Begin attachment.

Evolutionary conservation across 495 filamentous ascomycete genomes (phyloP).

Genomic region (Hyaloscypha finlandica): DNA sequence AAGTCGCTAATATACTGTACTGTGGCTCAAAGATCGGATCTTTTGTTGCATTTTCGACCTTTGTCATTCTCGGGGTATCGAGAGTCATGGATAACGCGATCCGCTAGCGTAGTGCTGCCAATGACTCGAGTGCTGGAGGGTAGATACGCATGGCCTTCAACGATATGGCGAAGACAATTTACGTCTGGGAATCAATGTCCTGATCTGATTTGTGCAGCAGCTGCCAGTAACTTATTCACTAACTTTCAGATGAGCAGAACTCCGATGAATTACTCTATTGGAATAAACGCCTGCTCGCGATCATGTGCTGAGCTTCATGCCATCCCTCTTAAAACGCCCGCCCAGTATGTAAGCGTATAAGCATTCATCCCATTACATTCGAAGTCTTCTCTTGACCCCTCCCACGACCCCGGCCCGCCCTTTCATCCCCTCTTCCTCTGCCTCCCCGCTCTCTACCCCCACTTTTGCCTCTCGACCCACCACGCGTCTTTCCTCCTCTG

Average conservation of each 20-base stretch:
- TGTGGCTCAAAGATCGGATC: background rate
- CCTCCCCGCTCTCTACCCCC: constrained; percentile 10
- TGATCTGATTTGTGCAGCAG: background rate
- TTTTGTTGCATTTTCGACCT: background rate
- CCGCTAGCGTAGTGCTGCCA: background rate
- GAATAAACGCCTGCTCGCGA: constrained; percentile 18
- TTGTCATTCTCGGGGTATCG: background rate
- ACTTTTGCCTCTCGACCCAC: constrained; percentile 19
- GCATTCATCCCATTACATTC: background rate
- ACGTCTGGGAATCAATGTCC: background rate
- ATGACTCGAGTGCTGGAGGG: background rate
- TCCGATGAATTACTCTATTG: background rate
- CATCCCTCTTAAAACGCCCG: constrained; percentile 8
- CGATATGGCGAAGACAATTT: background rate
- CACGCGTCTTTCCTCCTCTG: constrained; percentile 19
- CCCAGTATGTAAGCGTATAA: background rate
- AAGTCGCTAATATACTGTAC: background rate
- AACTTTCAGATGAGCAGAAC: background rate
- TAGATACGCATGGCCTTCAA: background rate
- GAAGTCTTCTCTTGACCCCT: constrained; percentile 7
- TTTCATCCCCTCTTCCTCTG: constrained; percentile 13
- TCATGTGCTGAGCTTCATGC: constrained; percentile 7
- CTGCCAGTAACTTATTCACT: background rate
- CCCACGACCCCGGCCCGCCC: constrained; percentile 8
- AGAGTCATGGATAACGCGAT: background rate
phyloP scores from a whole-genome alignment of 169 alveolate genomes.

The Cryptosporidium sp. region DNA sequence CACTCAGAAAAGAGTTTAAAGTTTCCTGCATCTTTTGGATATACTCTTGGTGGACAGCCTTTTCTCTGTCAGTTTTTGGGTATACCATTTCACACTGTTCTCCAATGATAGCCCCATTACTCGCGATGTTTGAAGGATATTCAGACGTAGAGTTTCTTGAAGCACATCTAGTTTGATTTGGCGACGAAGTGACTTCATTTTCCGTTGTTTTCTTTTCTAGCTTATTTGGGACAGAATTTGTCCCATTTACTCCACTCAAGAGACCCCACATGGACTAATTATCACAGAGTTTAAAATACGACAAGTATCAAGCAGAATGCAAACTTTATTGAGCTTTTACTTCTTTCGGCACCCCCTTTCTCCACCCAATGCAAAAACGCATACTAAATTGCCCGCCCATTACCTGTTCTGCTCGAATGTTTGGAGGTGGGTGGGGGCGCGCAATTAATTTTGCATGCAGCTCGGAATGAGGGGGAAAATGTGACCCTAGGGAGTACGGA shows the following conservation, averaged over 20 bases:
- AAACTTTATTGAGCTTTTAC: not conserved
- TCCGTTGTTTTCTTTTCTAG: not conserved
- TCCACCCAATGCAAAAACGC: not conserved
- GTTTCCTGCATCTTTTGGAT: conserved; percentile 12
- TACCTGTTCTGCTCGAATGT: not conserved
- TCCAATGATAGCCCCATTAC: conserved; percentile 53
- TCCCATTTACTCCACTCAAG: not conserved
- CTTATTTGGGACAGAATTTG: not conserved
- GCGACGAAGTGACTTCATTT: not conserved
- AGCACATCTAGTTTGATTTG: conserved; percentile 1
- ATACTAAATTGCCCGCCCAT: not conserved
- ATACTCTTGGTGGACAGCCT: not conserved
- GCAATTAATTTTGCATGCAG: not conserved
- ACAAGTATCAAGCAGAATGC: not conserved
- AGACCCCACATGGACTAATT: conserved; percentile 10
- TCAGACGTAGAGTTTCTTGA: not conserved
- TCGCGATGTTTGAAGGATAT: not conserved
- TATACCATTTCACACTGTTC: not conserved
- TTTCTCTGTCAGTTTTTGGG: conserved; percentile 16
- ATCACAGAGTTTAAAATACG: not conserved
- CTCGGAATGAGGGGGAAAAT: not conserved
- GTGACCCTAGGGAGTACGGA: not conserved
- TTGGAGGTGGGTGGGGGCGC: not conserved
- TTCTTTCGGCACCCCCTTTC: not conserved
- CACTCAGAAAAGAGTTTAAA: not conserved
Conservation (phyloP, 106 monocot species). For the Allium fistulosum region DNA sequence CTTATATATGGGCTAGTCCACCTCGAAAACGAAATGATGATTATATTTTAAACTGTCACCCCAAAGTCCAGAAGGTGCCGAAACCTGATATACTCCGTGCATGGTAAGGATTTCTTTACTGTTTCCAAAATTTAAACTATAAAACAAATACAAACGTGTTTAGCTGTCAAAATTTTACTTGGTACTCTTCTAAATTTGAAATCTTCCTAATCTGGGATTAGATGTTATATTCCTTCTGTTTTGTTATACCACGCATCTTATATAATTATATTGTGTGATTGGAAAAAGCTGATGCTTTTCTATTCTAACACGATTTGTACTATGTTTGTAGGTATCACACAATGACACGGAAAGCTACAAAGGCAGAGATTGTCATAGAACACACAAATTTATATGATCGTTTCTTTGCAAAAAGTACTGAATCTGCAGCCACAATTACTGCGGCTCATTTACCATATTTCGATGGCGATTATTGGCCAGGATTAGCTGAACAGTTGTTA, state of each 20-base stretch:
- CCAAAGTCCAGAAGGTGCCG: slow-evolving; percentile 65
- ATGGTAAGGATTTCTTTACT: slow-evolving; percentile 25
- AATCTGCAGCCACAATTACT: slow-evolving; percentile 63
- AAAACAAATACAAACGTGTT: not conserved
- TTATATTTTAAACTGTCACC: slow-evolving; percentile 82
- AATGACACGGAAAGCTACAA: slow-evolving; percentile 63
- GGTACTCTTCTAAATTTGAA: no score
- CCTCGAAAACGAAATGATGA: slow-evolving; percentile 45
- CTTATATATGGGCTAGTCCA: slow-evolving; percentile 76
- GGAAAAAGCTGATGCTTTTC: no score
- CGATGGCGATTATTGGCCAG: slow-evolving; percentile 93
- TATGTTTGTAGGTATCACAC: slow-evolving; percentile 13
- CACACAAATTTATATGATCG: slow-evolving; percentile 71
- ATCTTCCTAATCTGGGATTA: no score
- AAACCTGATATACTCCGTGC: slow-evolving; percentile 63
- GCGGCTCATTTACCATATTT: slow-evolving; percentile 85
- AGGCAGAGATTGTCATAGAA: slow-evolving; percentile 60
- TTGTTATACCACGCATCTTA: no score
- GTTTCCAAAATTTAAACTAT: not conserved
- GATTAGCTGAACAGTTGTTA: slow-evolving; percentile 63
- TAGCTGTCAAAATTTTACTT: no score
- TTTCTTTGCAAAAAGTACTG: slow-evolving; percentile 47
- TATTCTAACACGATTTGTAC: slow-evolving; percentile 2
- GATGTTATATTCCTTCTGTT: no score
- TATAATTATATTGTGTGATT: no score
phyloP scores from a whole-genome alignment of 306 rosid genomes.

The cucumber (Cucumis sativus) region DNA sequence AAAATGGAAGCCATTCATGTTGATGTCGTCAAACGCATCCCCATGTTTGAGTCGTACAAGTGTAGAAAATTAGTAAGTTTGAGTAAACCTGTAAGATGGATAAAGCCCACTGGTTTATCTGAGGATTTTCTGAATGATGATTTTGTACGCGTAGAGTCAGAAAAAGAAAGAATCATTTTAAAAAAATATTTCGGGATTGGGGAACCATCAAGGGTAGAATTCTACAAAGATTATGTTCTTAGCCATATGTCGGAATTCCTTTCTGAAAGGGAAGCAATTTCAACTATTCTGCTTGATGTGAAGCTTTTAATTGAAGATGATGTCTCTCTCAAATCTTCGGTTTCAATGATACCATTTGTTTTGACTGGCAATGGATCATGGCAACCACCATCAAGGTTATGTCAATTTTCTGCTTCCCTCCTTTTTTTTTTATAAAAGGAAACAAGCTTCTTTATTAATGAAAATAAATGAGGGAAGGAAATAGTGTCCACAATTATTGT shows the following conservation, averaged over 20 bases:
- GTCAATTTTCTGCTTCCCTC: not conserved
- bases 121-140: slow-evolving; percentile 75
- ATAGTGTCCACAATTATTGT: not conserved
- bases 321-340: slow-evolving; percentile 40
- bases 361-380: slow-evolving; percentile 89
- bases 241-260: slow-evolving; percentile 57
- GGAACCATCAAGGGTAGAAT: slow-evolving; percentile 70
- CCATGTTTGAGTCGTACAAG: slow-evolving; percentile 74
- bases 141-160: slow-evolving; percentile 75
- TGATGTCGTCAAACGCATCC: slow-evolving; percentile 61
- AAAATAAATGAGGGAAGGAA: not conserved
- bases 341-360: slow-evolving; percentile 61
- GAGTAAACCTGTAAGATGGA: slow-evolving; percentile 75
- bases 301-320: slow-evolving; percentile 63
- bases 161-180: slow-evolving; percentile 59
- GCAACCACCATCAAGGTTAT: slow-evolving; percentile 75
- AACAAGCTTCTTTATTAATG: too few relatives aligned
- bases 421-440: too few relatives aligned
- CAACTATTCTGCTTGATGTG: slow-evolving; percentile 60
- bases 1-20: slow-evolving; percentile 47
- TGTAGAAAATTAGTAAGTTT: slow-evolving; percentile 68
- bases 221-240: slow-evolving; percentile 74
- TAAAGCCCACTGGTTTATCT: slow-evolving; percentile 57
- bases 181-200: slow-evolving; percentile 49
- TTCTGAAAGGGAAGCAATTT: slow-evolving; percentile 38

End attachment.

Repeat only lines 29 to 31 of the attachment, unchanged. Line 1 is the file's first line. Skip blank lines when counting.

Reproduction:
phyloP scores from a whole-genome alignment of 169 alveolate genomes.

The Cryptosporidium sp. region DNA sequence CACTCAGAAAAGAGTTTAAAGTTTCCTGCATCTTTTGGATATACTCTTGGTGGACAGCCTTTTCTCTGTCAGTTTTTGGGTATACCATTTCACACTGTTCTCCAATGATAGCCCCATTACTCGCGATGTTTGAAGGATATTCAGACGTAGAGTTTCTTGAAGCACATCTAGTTTGATTTGGCGACGAAGTGACTTCATTTTCCGTTGTTTTCTTTTCTAGCTTATTTGGGACAGAATTTGTCCCATTTACTCCACTCAAGAGACCCCACATGGACTAATTATCACAGAGTTTAAAATACGACAAGTATCAAGCAGAATGCAAACTTTATTGAGCTTTTACTTCTTTCGGCACCCCCTTTCTCCACCCAATGCAAAAACGCATACTAAATTGCCCGCCCATTACCTGTTCTGCTCGAATGTTTGGAGGTGGGTGGGGGCGCGCAATTAATTTTGCATGCAGCTCGGAATGAGGGGGAAAATGTGACCCTAGGGAGTACGGA shows the following conservation, averaged over 20 bases:
- AAACTTTATTGAGCTTTTAC: not conserved